While no part of tropical storm Irene -- surely, you've heard about it by now -- is expected to reach Genesee County, National Grid is mobilizing all of its resources to respond to the potential havoc the storm could bring to the state's power system.
Reader Paul Schwartzmeyer spotted this caravan of National Grid line trucks heading east on the Thruway through Genesee County this morning.
We also received this press release from National Grid. The power company says the storm could disrupt natural gas and power transmission in Upstate New York.
ALBANY, NY -- National Grid is actively preparing for the potential effects of Hurricane Irene, which meteorologists currently expect to reach the northeast this weekend.
Depending on Irene's track, portions of National Grid's Upstate New York service area could experience damaging winds, heavy rain and flooding that could cause power outages and affect the natural gas delivery system.
National Grid already has activated its storm emergency plan, which includes calling in extra crews; pre-staging crews and materials to areas anticipated to be most severely impacted; reaching out to customers, including those on life support, to urge them to prepare for the storm; identifying low-lying, flood-prone areas and facilities for monitoring and potential isolation; holding multiple planning calls; and ensuring that key areas such as operations and customer call centers are appropriately staffed.
National Grid also is reaching out to state, regional and local officials to inform them of advance plans and keep the lines of communications open before, during and after the storm.
"We know that our customers always depend on us to restore their electricity or gas service as quickly as possible, and especially during major storms," said Ellen Smith, National Grid chief operations officer.
"We are hard at work preparing for whatever Irene may bring and will keep our customers informed throughout this event. We also want our customers to be ready for Irene, and urge them to start preparing now so they will be safe during and after the storm."
National Grid offers the following tips for customers to minimize inconvenience and maximize safety in the event that storm-related service interruptions do occur:
Keep National Grid's power outage reporting number handy -- 1-800-867-5222 (Upstate New York) -- in case it's needed.
Natural gas customers should call 1-800-892-2345 to report gas emergencies for Upstate New York.
Customers also can stay in touch with National Grid by following the company on Facebook, Twitter and on our website www.nationalgridus.com.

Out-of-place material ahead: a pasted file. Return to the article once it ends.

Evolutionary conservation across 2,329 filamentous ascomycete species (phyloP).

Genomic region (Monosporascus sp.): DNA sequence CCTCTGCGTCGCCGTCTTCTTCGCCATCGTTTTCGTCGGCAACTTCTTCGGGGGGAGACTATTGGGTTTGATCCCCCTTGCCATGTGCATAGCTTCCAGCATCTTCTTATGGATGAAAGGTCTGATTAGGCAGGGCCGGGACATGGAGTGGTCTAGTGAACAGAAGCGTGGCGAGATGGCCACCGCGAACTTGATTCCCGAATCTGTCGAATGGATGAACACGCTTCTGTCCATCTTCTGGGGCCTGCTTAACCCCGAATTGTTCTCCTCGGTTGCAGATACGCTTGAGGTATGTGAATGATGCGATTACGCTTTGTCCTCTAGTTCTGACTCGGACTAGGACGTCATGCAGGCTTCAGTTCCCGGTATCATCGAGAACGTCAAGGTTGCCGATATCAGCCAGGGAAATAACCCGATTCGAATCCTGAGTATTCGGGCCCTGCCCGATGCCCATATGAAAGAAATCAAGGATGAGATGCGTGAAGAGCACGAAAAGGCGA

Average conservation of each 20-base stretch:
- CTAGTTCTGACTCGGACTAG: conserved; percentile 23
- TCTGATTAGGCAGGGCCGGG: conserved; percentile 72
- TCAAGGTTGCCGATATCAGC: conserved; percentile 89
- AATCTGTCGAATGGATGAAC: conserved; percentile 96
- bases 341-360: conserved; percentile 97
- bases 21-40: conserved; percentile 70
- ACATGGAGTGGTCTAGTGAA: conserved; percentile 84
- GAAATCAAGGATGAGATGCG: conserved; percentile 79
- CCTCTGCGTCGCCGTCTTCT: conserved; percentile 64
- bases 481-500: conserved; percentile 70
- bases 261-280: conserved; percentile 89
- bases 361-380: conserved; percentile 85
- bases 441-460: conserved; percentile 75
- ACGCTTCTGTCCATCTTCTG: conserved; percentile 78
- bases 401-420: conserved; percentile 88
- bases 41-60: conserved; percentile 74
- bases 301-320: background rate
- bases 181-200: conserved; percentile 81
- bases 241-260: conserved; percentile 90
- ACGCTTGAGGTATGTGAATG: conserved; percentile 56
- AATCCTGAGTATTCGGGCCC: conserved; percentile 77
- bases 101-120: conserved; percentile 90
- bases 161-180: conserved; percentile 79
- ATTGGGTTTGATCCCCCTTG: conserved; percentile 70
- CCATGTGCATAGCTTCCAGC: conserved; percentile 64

Power outage information also is available on the company website at www.nationalgridus.com. At the site, go to "Outage Central," and select your state.
Listen for important announcements on television and radio from emergency officials about possible evacuations or other emergency procedures.
Keep a number of working flashlights, extra batteries and at least one battery-operated radio since National Grid provides news media with timely information regarding service restoration efforts.
If you depend on electric-powered life-support equipment, such as a respirator, make sure that you have notified National Grid. If you have a medical emergency always dial 9-1-1.
Prepare a family emergency kit that includes, at least water, a three-day supply of food, a can opener, first-aid kit, garbage bags and plastic ties for personal sanitation, wrench or pliers to turn off utilities, local maps, cell phones with chargers, prescription medications and glasses, matches in a waterproof container, paper and pencil.
Customers using generators should make sure their wiring system is disconnected from the system before operating the generator. When using a portable generator, make sure the main circuit breaker in the electric service panel box is in the "off" position.
If you have a fuse box instead of breakers, pull out the main block, remove the fuses and reinsert the empty block. This is necessary to prevent your generator's electricity from going back into the system, which could endanger the lives of line crews and your neighbors. Also, it's required by the National Electrical Code.
Be sure to only use generators outdoors. Exhaust fumes contain poisonous carbon monoxide and can kill or cause serious injury.
Before lowering a TV antenna or satellite dish, make sure to turn off and unplug the TV, and avoid power lines.
Turn your refrigerator and freezer to their coldest settings ahead of time to keep food fresh longer in the event of a power outage.
Prepare your business by securing the exterior of your building. Inside, cover and move equipment and furniture to a secured area. Protect data with backup files. Make plans for supplies and services so that you are prepared to work with limited supplies of cash, water, sewer or power for at least two weeks.
National Grid is an international energy delivery company. In the U.S., National Grid delivers electricity to approximately 3.3 million customers in Massachusetts, New Hampshire, New York and Rhode Island, and manages the electricity network on Long Island under an agreement with the Long Island Power Authority (LIPA).
It is the largest distributor of natural gas in the Northeastern U.S., serving approximately 3.4 million customers in Massachusetts, New Hampshire, New York and Rhode Island. National Grid also owns over 4,000 megawatts of contracted electricity generation that provides power to more than one million LIPA customers.